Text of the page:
Internet 'Cloaking Device': Why Crooks and Cops Both Love TOR

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 Until it was busted this week, an Internet drug ring doing business in 34 countries, all 50 states and the District of Columbia, eluded law enforcement by using TOR, an encrypted computer network developed for--and used by--the federal government.

The U.S. Attorney's Office for the Central District of California in Los Angeles says eight of the ring's kingpins—six from the U.S. and one each from Argentina and the Netherlands—have now been arrested. All face federal drug trafficking and money laundering charges.

The bust was a result of a coordinated effort by the DEA, the Department of Justice's Office of International Affairs, the U.S. Postal Service, and, overseas, by officials in Columbia, Scotland, and in the DEA's country office in the Hague. The two-year effort, code-named Operation Adam Bomb, targeted "The Farmer's Market," described by the U.S. Attorney's office as a "secret on-line narcotics marketplace" that in just two years processed some 5,256 orders for controlled substances valued at over $1 million.

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The substances included LSD, MDMA (ecstasy), fentanyl, mescaline, ketamine, DMT, and high-end marijuana. The Farmer's Market, offered buyers the same customer-friendly e-features familiar to anybody who has ever bought a sweater or a book on Amazon.com. According to the feds' 66-page, 12-count indictment, Farmer's provided a "controlled-substances storefront" that included order forms, on-line forums and customer service. Its operators screened all sources of supply and guaranteed delivery of the illegal drugs; they also facilitated communications between buyers and sellers.

The site made money by charging a commission based on the value of each order. Payment options included Western Union, Pecunix, PayPal, I-Golder and cash.

Such sites are part of the "Dark Web"—a furtive corner of the Internet used for deals in drugs, guns, fake IDs, child pornography, and other illicit or illegal goods.

"Illegal narcotics trafficking now reaches every corner of our world, including our home computers," said U.S. Attorney Andre Birotte, Jr., in a statement. "But the reach of the law is just as long."

The goal of busts like the one successfully concluded, he said, is to "make the Internet a safe and secure marketplace by rooting out and prosecuting those persons who seek to illegally prevent and exploit that market"—no matter where they may hide.

Farmer's Market had been extremely good at hiding. It concealed its transactions and customer identities by using sophisticated strategies and software—including the TOR network, a so-called anonymizer originally developed by and for the U.S. government. TOR today can be downloaded to any computer for free from the Internet. By bouncing messages back and forth between an array of thousands of encrypted servers around the world, it permits users to mask their true identities.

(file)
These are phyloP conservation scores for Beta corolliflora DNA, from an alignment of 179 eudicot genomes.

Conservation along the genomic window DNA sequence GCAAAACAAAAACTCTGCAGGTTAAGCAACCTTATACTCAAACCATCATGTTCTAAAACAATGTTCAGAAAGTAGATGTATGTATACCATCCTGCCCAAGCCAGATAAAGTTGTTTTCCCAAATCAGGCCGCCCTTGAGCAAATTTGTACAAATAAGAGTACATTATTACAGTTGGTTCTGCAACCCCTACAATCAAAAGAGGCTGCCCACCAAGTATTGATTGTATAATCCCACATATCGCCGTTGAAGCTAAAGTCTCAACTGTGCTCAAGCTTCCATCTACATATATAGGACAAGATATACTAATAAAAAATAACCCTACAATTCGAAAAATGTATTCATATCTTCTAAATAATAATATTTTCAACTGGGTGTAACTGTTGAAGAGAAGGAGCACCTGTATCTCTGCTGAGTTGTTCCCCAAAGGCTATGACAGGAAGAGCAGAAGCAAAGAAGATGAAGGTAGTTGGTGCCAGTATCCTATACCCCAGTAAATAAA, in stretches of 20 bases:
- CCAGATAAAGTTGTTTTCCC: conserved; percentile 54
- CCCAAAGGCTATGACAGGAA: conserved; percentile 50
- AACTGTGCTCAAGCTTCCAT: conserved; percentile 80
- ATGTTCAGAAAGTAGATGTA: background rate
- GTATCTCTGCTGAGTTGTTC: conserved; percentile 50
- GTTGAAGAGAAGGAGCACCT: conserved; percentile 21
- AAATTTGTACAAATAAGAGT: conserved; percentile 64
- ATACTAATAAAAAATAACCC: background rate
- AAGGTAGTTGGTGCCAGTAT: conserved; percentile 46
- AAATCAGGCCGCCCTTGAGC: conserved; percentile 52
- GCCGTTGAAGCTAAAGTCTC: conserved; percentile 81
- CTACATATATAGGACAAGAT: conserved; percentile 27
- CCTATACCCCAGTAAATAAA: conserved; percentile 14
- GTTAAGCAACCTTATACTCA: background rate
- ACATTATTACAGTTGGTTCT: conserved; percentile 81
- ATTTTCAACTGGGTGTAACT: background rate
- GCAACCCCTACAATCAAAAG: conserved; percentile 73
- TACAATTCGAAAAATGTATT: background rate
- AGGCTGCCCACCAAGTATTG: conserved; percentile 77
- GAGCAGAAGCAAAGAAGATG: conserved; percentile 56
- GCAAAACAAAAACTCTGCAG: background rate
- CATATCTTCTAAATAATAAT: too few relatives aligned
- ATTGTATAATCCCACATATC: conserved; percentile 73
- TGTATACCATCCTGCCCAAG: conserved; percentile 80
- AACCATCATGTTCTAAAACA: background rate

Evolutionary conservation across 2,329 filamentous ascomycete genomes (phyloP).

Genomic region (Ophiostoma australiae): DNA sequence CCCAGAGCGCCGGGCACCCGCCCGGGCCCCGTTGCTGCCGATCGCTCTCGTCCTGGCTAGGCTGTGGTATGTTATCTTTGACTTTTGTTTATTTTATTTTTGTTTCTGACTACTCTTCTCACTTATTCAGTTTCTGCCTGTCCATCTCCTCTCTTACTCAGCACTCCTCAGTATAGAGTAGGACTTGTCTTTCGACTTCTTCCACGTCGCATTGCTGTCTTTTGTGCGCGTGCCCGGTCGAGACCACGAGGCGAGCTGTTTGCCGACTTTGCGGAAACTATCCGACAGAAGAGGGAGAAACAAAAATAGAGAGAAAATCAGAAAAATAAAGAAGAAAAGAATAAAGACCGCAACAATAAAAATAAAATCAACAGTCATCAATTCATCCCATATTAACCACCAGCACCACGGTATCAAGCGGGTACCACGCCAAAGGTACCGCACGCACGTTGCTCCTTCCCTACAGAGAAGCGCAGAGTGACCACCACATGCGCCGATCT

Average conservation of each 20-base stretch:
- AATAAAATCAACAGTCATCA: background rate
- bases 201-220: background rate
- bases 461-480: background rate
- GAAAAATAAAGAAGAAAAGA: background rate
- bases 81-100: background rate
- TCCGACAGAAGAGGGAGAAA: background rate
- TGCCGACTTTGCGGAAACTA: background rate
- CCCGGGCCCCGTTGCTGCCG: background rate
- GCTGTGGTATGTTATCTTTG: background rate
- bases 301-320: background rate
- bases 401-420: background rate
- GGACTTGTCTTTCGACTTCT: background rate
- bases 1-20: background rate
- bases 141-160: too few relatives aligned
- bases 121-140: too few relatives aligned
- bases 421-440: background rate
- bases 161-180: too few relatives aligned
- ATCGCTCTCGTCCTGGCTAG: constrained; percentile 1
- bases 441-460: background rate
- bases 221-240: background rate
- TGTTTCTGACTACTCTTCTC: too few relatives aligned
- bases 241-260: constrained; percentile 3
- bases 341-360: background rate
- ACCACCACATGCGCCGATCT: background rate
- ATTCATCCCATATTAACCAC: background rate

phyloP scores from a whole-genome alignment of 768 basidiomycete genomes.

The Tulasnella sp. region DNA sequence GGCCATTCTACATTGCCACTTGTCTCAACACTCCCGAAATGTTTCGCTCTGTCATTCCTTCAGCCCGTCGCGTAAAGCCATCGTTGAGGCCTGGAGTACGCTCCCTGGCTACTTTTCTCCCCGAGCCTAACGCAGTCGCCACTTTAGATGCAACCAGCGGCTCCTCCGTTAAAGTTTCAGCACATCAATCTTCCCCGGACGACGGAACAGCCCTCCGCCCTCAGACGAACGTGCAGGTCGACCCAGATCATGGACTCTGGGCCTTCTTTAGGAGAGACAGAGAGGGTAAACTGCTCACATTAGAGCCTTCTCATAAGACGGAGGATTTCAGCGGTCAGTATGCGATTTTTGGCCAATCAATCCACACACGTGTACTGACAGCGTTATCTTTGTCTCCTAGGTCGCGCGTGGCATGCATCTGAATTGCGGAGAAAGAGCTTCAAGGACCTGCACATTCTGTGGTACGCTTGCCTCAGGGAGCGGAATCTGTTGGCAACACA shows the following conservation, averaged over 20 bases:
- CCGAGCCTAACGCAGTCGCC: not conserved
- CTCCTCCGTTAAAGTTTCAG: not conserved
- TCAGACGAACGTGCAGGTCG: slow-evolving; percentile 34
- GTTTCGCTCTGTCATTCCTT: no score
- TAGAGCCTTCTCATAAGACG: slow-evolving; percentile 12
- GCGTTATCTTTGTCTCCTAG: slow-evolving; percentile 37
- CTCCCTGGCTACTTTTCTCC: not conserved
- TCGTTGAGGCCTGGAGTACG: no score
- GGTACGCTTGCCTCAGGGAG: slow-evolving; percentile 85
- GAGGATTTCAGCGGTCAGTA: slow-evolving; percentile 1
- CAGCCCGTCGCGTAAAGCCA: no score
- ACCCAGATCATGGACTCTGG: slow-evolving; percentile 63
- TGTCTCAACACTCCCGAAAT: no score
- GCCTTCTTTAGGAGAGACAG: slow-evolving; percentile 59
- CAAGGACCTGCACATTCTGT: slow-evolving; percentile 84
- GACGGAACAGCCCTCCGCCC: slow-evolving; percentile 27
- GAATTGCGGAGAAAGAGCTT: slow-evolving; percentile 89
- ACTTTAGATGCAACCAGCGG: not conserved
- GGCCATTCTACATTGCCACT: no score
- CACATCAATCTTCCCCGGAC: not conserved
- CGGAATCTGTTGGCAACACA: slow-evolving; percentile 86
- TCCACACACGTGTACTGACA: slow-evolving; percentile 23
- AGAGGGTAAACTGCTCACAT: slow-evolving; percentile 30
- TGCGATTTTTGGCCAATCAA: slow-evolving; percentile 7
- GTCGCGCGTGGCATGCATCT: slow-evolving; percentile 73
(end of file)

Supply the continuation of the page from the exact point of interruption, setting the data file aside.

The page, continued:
TOR was created in the 1990s by the U.S. Naval Research Laboratory as a method for hiding government communications. In 2005, according to the Boston Globe, TOR's operations were entrusted to a not-for-profit based in Massachusetts that gets its funding ($1.3 million a year) from the State Department , the National Science Foundation and from other federal agencies.

Runa Sandvik, a TOR developer based in Europe, says the network today is widely used not only by crooks, but by "normal people who want to protect their privacy," including political dissidents in Syria and Iran whose lives depend on their ability to conceal their identities from their governments. Journalists, journalists' sources, and law enforcement itself also use TOR. Witnesses in protection programs use it. So does the U.S. intelligence community and the U.S. military. According to Sandvik, there are approximately 600,000 daily users of the network, most of them in the U.S., Germany and Iran.

She says she understands why people "might not be too happy" that criminals use TOR.

So far, the U.S. government has taken no steps to restrict public access to the network, she says. "We still get our projects funded."

If TOR really can provide perfect anonymity, how did the Feds get around it to bust the Farmers' Market?

Chester Sisniewski, a senior security adviser with Sophos, a security software company, thinks they may not have had to. Farmer's was shipping packages of drugs. That meant there was a physical delivery chain to follow—via UPS or the Post Office, say. Some criminals, says Sisniewski, may have been "stupid enough to be shipping to or from their house."

Others in the ring may have included in their communications some detail--an alias, say, that they might have used years ago to buy a car or to sign up for an online game--that law enforcement could have used to match them to their true identity. Their exposure might thus have been the result of nothing more high tech than what he calls "old fashioned gumshoe work."

It's also possible, he speculates, that somebody might have forgotten to use the anonymizer or pushed the wrong button, thereby sending out an unencrypted message. "TOR isn't the easiest thing in the world to use. It's easy for someone to trip up."

Law enforcement then would have seen the un-cloaked transmission and said: "'Bingo!' He's using TimeWarner Cable, and he's in Manhattan."

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